I’ve never been one for breakfast, which generally suited me just fine in Spain, where breakfast, if it happens, happens mid-morning and consists of cafe con leche and a pastry.
So, while everyone else gathered in Villamayor’s bar which offered the rare early morning hot breakfast, I got a head start down that impressive mount I had climbed the day before, stopping occasionally for a fistful of almonds. It didn’t take long though for the 60 year old Dutch woman, Lise, with whom I had been tracking the past few days caught up and passed me. Throughout the journey we’d be walking comparable mileage, but she’d always arrive hours before me.
I usually found myself thinking at the beginning and end of each day, how glad I was to be walking this terrain today and not yesterday (or tomorrow). Such was true on the 12k to Los Arcos. Though relatively flat (after the initial descent from Villamayor) and verdant, it was a long and desolate trek to that next village where I might have tried to find an entrepreneurial soul to rent out their floor to me.
Upon arrival in Torres del Rio, I was of two minds whether to go on. Yvu was there, having walked through the night, so too was the Dutch woman who’d given me her floor in Villamayor, and the Swedish girl I’d met on the first day’s journey from St. Jean. I was concerned about arriving late in the day in Viana and once again finding no room in the inn, but I wasn’t tired and keen to get ahead of schedule, so I decided to stop for a tortilla and cerveza and then make a decision.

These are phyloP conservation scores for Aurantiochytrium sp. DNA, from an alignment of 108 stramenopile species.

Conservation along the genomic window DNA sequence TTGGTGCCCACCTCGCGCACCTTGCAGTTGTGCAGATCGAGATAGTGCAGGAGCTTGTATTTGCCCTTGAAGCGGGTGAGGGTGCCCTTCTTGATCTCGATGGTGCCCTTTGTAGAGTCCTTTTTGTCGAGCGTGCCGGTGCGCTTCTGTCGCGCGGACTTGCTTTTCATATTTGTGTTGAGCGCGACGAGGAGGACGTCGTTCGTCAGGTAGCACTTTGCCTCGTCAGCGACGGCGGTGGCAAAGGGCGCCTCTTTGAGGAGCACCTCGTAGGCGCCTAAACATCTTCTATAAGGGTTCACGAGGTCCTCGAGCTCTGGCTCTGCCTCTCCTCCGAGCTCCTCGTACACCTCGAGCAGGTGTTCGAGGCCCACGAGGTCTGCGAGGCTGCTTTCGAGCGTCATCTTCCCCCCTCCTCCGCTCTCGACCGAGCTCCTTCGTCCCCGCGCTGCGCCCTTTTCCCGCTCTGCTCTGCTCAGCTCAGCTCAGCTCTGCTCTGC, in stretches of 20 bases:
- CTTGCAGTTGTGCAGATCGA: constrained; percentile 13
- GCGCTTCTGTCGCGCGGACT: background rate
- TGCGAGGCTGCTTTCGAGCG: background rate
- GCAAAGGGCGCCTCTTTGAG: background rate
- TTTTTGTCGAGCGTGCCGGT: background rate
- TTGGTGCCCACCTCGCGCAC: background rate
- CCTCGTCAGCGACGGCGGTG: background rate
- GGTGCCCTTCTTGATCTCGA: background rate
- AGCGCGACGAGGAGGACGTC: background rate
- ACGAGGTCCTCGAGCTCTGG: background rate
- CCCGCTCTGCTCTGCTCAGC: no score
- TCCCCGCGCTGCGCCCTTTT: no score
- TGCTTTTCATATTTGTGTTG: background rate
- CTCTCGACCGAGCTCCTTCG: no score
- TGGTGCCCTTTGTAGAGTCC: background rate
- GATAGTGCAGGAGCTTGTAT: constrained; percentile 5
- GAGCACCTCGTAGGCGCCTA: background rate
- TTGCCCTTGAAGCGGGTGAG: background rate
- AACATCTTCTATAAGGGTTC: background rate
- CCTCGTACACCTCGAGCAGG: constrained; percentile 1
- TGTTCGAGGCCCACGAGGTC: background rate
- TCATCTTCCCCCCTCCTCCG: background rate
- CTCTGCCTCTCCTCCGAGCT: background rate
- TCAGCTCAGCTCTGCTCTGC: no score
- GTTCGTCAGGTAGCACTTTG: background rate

. . .
I would go on.
. . .
Once again, the afternoon walk was lonely. Whereas in the morning every vista is adulterated by a rucksack or trekking poles, in the afternoon, one might wonder whether all the pilgrims had been raptured and you’d been left behind.
It was another long, arduous, lonely 11k from Toros del Rio to Viana. I arrived mid afternoon and hoped that one recently remodeled ancient albergue would have an open bed. They did not. Two nights in a row. This was not sustainable.
The hospitalero recommended a hostel around the corner. I checked in with the bartender at the adjacent restaurant who took me to the back and up to four flights of stairs to a musty private room, with a saggy double bed covered in rumpled mauve velvet. Trente cinqo euros. My daily budget was 20 euros. Thirty five euros was exorbitant but to try to negotiate in Spanish, walk back down four flights of stairs, try to find some other place. . . I had not the energy, or frankly the desire. I turned over my money, took a shower, and unrolled my sleeping bag for a much needed siesta.
Viana is one of those traditional, ancient, walled cities that one generally thinks of when they think of rural Spain. Exploring was great fun. I sat in the plaza with a cafe and agua fria greeting fellow pilgrims. The old Spanish man I had walked with from Zubiri was just arriving. . . we could have split a room. . . Lise had been there for hours and overpaid but not as much as I . . . we made plans to meet for dinner at the parador.
Paradors are luxury, state-owned hotels that occupy old palaces, convents, forts, etc. Instead of letting these important structures fall into disrepair or turned into irrelevant museums, they’re now commercial enterprises and many offer a pilgrim’s menu in a back room. I also learned that this particular parador had a special for single rooms at 60 euros. .
Lise and I joined a South African couple living in Geneva for dinner. The wife was the director of some department at St. Louis-based Webster University’s Geneva campus. They had three boys about my age and had previously worked on a kibbutz (as had Lise it turned out).
I vowed the next day to find a bed and stay on budget.